Owned by royalty around the world for more than 2,800 years, Maltese dogs were first recognized in Malta, according to the American Kennel Club (AKC). As a long-prized and elite breed of dog, they sold for the equivalent of $2,000 or more in the 1500s. Unlike other AKC-recognized toy dogs, they were not bred from large dogs and then sized down; Malteseses have been tiny for thousands of years.
Size and Body Features
Breed standard American Kennel Club Maltese dogs are less than 7 lbs., though AKC prefers dogs between 4 and 6 lbs. They stand around 8 to 10 inches tall and live for 15 to 18 years if in good health. According to the Dog Breed Information Center, their bodies are compact, fine-boned, sturdy and slightly longer than they are tall. Malteseses have a level top line (line of the back), a deep chest and a slightly rounded skull with a medium-length, tapered (but not pointed) muzzle. Their pendant-shaped, heavily feathered ears set low and close to the head. Large, black, round eyes match black noses.
Maltese dogs are famous for their long, silky, luxurious white coats. Long and flat, the Maltese coat hangs in a single layer that nearly reaches the floor along the body's sides and is often tied in a top knot on the head, better revealing the eyes. AKC standards do not allow any kinkiness, wooliness, curliness or waviness to be present in the hair for show dogs.
General Personality Characteristics
Maltese dogs are devoted, lively, affectionate, gentle, playful, intelligent and fearless. Considered good family pets by the AKC, with good training they learn quickly (especially with rewards). Even though tiny, the Maltese is fearless and bold, and quick to sound the alarm if suspicious of the circumstance. They tend to do well with other dogs and enjoy playing outside.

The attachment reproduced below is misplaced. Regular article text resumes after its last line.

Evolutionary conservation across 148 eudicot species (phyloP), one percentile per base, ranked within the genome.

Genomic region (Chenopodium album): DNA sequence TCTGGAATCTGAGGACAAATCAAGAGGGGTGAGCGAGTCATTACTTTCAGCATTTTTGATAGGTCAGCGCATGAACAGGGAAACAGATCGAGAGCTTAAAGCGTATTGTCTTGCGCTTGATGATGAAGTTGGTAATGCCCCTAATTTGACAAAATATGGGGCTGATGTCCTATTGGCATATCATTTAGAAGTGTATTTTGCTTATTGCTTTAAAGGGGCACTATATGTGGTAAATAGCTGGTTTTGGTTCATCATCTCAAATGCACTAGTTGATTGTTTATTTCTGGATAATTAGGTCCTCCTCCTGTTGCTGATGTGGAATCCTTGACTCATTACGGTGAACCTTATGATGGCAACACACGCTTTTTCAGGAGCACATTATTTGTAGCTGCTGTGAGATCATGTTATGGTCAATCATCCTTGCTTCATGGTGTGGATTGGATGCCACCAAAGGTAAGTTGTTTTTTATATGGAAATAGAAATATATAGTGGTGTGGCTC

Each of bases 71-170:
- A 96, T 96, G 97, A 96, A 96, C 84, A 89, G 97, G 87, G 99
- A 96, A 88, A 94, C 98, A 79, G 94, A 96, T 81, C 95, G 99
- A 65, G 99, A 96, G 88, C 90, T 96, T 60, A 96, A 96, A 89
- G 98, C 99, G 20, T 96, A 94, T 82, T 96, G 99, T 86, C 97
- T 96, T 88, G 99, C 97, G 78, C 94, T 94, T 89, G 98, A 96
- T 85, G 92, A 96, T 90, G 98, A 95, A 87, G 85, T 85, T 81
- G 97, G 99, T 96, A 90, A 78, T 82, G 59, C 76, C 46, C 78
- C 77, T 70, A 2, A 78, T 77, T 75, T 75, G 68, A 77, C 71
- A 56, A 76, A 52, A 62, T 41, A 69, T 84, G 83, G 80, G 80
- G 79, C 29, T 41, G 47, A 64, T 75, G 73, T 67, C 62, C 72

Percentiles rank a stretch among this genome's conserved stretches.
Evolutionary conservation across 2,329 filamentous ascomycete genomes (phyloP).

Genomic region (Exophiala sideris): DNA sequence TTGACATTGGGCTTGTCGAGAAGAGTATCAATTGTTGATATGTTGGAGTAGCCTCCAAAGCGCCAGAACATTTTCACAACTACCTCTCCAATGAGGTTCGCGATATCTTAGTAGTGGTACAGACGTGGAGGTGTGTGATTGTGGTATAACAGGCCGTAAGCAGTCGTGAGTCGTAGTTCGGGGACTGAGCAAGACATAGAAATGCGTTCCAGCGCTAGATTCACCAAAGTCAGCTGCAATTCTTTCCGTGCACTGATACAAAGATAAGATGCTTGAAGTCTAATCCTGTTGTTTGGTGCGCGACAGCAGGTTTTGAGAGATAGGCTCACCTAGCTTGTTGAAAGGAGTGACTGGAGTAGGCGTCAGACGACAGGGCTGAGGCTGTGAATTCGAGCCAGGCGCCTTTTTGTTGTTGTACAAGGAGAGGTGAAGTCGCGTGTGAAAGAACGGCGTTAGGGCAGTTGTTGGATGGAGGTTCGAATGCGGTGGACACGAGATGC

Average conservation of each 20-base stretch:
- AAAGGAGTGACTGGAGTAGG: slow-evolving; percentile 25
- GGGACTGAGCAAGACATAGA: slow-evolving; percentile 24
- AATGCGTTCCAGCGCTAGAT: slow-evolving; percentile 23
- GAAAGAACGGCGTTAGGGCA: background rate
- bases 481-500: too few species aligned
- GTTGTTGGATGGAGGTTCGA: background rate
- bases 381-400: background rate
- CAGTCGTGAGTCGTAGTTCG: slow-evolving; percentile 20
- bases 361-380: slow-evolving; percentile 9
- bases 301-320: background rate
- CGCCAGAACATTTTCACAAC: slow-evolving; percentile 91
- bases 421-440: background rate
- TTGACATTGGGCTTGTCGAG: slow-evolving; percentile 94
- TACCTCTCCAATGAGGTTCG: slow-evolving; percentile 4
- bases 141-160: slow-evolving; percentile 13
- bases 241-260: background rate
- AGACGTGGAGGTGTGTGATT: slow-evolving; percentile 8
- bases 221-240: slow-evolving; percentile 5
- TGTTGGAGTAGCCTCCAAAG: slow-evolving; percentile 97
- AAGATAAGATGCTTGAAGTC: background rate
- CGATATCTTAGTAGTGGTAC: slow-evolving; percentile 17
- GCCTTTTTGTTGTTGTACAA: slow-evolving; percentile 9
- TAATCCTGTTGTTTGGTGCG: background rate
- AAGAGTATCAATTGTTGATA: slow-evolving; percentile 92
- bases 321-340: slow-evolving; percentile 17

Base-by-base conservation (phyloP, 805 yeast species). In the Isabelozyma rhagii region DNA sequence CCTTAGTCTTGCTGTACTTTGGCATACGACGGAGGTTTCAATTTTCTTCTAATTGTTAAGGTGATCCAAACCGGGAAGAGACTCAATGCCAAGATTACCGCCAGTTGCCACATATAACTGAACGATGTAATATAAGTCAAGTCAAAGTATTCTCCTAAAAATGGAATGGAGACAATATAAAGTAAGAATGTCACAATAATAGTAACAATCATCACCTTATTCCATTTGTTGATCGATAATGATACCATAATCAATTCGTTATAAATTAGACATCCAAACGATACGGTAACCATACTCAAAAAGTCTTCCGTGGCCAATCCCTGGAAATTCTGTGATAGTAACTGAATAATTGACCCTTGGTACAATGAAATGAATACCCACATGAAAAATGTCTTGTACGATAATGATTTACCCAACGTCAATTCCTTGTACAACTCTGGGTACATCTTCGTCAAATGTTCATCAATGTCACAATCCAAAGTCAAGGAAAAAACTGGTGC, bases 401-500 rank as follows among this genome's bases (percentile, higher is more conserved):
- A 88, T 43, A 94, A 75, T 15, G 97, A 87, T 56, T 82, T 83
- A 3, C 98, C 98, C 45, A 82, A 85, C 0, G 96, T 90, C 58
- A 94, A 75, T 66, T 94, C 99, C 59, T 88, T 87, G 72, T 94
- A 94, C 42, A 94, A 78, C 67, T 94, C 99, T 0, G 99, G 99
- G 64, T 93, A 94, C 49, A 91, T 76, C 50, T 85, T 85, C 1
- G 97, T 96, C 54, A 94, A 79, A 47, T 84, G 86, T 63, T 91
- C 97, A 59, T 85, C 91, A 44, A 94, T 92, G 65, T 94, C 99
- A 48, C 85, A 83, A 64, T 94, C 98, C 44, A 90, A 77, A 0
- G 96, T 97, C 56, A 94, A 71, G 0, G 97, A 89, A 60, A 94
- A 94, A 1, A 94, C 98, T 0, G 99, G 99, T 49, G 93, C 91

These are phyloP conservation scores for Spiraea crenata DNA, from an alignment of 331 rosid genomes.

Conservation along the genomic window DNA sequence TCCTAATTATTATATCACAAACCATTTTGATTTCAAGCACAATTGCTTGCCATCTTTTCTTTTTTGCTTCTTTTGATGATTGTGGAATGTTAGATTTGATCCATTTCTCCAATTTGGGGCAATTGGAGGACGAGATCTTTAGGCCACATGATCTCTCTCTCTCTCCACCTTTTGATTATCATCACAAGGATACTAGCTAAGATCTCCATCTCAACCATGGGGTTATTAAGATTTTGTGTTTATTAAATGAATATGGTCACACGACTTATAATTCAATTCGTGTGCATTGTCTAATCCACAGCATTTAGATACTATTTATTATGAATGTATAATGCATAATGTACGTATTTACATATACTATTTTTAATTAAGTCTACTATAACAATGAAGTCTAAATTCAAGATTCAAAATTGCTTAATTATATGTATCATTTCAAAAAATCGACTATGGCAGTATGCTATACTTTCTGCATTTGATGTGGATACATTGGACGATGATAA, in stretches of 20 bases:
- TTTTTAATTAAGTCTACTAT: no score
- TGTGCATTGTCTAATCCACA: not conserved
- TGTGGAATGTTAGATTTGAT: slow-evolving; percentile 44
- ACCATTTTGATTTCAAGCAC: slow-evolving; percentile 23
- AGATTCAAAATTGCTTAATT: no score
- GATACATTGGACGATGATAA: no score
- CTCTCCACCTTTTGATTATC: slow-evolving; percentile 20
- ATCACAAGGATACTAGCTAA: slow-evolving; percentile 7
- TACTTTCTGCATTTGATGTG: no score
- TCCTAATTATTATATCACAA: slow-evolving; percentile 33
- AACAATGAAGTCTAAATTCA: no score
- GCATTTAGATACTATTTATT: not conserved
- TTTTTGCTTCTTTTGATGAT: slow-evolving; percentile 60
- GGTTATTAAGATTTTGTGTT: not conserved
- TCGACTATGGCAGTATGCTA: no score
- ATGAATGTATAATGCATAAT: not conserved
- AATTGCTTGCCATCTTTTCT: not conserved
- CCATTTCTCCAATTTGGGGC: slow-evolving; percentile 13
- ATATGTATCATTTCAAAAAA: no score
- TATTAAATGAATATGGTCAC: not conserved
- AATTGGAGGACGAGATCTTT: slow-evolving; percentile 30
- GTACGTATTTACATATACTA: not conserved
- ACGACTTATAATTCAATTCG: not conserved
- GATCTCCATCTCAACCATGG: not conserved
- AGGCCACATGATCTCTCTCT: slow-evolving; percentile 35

Though the Maltese breed is generally agreeable in nature, they can develop behavioral problems if not trained or poorly trained. The "small dog syndrome," in particular--uncontrollable yappy, aggressive behavior--may be a problem if the dog believes he is the pack leader. Pampering or protecting a Maltese too much can also produce unstable behaviors such as jealousy, separation anxiety, obsessive barking and guarding, in which the dog claims ownership and aggressively defends a small territory (like a favorite spot on the couch)--even from its owners. If a Maltese develops behavioral issues such as these, it can snap at or bite anyone, including children.
Maltese dogs are prone to sunburns along hair parting lines. They also can develop skin, eye, teeth and respiratory issues, along with slipped stifle. Some have weak and temperamental digestion, making feeding tricky. They tend to be uncomfortable in hot weather and should be kept out of damp environments.